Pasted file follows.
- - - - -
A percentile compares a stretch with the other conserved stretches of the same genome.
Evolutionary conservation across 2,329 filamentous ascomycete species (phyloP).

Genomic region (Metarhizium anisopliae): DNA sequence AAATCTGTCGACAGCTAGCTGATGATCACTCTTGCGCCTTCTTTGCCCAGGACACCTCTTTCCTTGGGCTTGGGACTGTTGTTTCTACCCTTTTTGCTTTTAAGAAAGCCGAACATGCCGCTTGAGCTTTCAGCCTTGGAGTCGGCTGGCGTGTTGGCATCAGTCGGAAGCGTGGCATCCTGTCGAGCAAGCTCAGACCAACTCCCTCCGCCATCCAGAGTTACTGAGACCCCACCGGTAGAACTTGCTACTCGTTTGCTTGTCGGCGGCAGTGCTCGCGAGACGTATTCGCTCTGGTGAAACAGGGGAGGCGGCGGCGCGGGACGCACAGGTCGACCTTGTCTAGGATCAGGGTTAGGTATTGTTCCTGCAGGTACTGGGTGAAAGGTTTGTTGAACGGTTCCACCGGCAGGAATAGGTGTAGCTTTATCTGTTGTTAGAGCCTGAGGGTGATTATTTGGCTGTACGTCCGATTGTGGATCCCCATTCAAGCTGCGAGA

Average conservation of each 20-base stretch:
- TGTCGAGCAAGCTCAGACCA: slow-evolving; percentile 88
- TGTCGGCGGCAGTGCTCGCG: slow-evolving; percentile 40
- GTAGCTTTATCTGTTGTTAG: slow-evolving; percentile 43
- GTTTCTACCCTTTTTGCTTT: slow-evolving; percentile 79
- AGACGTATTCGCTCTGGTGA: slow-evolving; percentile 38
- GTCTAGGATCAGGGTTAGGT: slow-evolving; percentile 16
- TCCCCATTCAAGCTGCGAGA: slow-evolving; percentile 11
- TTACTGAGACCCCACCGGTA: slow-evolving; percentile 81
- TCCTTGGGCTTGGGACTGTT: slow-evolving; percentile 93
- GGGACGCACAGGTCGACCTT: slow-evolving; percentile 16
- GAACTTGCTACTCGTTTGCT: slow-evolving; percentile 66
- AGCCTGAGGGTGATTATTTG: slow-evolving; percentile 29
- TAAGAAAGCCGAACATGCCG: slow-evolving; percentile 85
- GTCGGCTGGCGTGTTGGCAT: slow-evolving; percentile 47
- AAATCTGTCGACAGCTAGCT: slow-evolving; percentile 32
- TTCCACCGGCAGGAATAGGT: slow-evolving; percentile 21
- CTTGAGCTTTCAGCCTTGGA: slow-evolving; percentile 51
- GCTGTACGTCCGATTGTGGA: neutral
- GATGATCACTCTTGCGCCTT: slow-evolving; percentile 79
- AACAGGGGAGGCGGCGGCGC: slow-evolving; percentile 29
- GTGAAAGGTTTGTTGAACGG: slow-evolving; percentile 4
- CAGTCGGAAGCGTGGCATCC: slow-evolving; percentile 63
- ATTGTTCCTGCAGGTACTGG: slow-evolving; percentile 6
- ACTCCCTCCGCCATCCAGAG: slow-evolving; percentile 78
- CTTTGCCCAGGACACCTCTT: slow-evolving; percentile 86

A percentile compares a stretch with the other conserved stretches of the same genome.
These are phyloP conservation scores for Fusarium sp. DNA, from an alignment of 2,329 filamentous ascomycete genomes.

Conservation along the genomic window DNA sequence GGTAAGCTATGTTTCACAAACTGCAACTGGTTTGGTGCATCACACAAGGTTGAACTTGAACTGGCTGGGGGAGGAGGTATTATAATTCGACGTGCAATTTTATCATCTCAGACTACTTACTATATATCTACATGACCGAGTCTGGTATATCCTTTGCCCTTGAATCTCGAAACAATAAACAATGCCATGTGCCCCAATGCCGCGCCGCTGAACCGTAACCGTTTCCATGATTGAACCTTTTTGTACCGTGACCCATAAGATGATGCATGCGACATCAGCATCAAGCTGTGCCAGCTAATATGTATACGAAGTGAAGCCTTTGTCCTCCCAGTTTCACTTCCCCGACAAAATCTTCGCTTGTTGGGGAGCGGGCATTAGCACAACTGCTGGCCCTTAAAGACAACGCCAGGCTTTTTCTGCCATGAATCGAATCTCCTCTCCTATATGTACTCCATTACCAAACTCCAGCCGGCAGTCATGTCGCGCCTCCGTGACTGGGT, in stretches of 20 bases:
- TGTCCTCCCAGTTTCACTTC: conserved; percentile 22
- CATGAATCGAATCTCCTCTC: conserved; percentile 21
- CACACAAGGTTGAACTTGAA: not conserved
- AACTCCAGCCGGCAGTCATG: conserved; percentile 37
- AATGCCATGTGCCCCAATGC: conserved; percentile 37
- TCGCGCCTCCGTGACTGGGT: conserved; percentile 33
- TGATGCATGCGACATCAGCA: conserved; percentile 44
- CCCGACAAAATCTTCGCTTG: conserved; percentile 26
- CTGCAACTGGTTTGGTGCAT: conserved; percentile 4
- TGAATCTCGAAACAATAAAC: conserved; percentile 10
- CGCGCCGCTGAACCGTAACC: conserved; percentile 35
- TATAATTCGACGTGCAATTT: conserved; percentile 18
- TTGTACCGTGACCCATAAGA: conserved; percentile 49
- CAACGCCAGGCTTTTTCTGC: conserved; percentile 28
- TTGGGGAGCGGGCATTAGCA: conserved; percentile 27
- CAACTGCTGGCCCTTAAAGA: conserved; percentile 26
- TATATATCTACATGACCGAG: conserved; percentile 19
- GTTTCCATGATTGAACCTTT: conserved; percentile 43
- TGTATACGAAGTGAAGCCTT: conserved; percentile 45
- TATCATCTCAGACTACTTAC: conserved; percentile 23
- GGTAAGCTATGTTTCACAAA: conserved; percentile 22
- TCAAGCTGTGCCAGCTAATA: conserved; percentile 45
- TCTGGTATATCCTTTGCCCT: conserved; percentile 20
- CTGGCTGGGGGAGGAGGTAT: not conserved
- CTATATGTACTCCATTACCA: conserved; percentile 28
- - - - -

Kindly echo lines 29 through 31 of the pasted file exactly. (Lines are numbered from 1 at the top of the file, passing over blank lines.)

- CTTTGCCCAGGACACCTCTT: slow-evolving; percentile 86

A percentile compares a stretch with the other conserved stretches of the same genome.
These are phyloP conservation scores for Fusarium sp. DNA, from an alignment of 2,329 filamentous ascomycete genomes.